Historians have checked the screws that held the plate and confirmed that they were made after 1770, and the same type of screws were shown in an 1880 catalogue.

It is thought that the name plate was sent to the maritime museum in Adelaide, but it has never been found.

The Earl of Selkirk is a Scottish peerage, which was created in 1646 and is still in existence.

The area around Cape Pasley is an isolated area with only a dirt track, rather than a road, and the nearest  proper road is about 55 km (33 miles) away.

Cape PasleyIt is a wild area.

Just to make the ‘legend’ a little more confused there is a thought that the ship’s name was Countess Sulkaat. 

For those of us in the Juna it was a peaceful voyage and overall, it was a calm crossing of the Great Australian Bight, which stretches 1160 km (720 miles) from west to east.

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The cliffs on our port side ranged up to 60 mtrs tall (200 ft), and behind the cliffs was the Nullarbor Plain, which is Latin for ‘No trees’, a flat landscape as far as the eye can see.
The depth of the water of the Bight is from less than 15 mtrs (50 feet) to 6000 mtrs (a little under 20,000 ft).

On reaching the eastern area of the Bight we came across Cape Catastrophe, so named by Matthew Flinders who, in 1802, was charting the coastline in HMS Investigator.

Mathew Flinders had been given the task of mapping the whole of the Australian coastline by the British Admiralty. He sailed from the UK in July 1801 and called at the Cape of Good Hope on the way.

In February 1802 he sent a cutter (small boat) with a crew of eight to see if they could find fresh water in the area.

As the cutter was returning in choppy waters it capsized, none of the crew survived. Mathew Flinders was unable to find the bodies of his crew.

He then named the headland Cape Catastrophe and the small cove in which he had anchored, Memory Cove.

We arrived in Sydney on the evening of the 9th April, which was a Wednesday, and docked waiting for the labour to come onboard the next day. The next day was the Thursday before Easter, so of course it was half day, at which time the hatches were closed and the labour disappeared shouting that they might see us on Tuesday (the Monday after Easter Sunday is a holiday in Australia).

We did not complain.

Three of us went ashore in the evening to see a bit of ‘life’.

Hickson

The Hickson Road dock area (shown above) is a short walk in to the city – short as in comparison to other city’s dock areas around the world.
The above photograph was taken in 1968, but now many of the piers that you can see have been converted in to expensive apartments.

2020

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There were three of us so we could afford a taxi to Kings Cross, the red light area of Sydney at the time.
In 1967 Sydney had been added to the list of cities that catered for US troops during their short R & R away from Vietnam.

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A daylight shot, all quite until night time  . .

Cities and towns - Sydney - William Street - Kings Cross at nigh

 Overall, we were disappointed with our visit. We were looking for a beer and something to eat and ended up stairs in a packed drinking place where we were asked to buy food along with drinks. So, we thought we’d have a ‘pie & a pint’ and found an empty table. The problem was that we couldn’t catch the eye of a waiter, we had the feeling that we were being ignored as the place was full of American sailors and they spent real money and we looked like country bumpkins.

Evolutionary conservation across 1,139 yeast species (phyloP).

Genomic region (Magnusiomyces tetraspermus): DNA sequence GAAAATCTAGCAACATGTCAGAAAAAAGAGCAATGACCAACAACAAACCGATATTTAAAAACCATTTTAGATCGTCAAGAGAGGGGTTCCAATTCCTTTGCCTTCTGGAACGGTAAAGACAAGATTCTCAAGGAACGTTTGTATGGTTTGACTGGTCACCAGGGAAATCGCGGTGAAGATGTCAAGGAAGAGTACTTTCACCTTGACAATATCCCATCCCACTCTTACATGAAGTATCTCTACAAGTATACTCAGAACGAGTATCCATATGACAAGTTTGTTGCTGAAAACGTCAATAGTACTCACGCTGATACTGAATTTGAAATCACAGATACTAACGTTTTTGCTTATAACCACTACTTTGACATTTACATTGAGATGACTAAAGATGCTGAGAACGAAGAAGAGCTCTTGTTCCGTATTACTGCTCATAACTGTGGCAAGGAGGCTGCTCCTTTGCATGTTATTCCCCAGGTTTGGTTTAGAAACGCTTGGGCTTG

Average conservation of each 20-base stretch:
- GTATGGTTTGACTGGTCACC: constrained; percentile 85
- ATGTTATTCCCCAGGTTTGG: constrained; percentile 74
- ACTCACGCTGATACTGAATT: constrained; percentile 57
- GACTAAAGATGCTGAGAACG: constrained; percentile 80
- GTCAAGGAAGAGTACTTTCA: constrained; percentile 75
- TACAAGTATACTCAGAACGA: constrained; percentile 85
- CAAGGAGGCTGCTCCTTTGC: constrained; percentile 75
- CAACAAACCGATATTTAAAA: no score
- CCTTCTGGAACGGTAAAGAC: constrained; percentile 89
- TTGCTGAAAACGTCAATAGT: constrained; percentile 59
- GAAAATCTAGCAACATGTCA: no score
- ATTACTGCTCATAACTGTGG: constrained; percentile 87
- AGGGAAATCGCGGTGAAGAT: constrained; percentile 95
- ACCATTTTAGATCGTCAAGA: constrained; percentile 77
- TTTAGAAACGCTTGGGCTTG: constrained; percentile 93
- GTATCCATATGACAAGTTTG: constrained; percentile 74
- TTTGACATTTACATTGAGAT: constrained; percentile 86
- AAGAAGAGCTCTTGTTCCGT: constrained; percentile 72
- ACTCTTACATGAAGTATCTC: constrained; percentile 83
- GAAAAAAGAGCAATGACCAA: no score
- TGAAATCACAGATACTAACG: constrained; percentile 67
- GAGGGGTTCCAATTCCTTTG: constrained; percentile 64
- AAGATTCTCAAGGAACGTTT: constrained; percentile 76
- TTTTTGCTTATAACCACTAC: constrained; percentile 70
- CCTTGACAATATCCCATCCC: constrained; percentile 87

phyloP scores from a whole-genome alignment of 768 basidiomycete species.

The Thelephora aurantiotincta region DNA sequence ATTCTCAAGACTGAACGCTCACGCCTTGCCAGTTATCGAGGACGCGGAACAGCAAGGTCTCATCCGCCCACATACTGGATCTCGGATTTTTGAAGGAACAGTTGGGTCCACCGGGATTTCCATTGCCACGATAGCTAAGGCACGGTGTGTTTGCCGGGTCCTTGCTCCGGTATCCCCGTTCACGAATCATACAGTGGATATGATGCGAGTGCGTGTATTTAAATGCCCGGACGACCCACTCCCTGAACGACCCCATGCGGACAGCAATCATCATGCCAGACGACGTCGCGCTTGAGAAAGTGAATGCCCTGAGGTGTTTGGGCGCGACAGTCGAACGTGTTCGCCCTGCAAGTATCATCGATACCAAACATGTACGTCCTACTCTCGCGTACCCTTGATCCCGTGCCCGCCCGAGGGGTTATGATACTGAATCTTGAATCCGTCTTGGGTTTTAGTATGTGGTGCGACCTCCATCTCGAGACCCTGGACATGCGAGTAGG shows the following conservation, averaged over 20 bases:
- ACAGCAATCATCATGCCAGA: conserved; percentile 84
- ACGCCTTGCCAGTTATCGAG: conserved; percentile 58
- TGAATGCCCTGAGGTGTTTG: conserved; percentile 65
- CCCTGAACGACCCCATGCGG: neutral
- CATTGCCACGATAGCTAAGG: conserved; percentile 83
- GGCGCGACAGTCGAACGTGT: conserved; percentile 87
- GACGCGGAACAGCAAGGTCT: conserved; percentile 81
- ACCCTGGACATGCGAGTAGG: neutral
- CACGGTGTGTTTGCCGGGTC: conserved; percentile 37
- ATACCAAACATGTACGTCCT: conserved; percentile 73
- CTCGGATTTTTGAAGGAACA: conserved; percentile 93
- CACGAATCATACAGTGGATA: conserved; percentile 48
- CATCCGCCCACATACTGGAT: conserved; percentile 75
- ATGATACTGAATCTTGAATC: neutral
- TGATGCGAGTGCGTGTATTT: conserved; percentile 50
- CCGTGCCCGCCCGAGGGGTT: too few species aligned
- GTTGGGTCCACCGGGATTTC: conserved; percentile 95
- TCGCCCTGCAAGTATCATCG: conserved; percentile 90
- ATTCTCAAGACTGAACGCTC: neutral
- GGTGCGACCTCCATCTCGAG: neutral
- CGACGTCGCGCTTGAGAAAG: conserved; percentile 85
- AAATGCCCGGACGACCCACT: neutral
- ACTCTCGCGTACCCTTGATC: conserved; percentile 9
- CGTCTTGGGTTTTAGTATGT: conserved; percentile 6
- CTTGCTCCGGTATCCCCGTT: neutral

Eventually one of us climbed on the table and grabbed his chest and shouted that he was having a heart attack and collapsed and rolled off the table. A waiter ran over a looked down at the heart attack who said to the waiter ‘ A jug of beer, three glass and three meat pies before I die.’

We got our drinks and pie and as we finished were asked to leave, which was fine with us as we had lost interest this ‘red light’ district, which we couldn’t help compare to those we visited in Asia.

We walked to the famous Coca Cola sign and turn right down William Street.

william st

The Coca Cola sign is behind the photographer, (which is from the internet) so we started to walk.

When we came alongside the previous day we were all given an invitation to a weekly Thursday dance at the Royal Blind Society of Sydney, which assured us that they were associated with the British Seaman’s Society.
The address of the dance was at the top of William Street, so we decided to have a look at what was going on. I think the address was Boomerang Place, an area, which has all been redeveloped.

We arrived at what looked like an old church hall and wondered in to be greeted by a middle-aged lady at a table by the door. We produced our invitation and she smiled and offered us raffles tickets. She had three or four different colours of tickets.

I asked if we could get a beer while we had a look inside and she said, only if you buy a raffle ticket.

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OK, how much are the raffle tickets – I cannot remember the prices but for illustration purposes she said – ‘The blue ones are $1, the yellow is $2, and the pinks are $5’.

‘What are the prizes?’ I asked and she said, ‘You’ve not been here before have you?’

‘No’ I replied.

‘Buy the tickets and swap them at the bar, blue for beer, yellow for wine and pink for spirits, we don’t have a licence to sell alcohol, but we can hold a raffle.’

We bought several blue and a few yellow and entered.

The place was nearly empty except for a groups of  young girls – they were mainly British girls who worked in local offices and were homesick and liked to dance and socialise with British visitors.
The place slowly filled and we had a pleasant evening. It was strange to be in Sydney and listen to a strong Yorkshire accent and to have it translated occasionally.

The idea of buying raffle tickets for beer has stuck with me for years, I hope the inventor became a millionaire.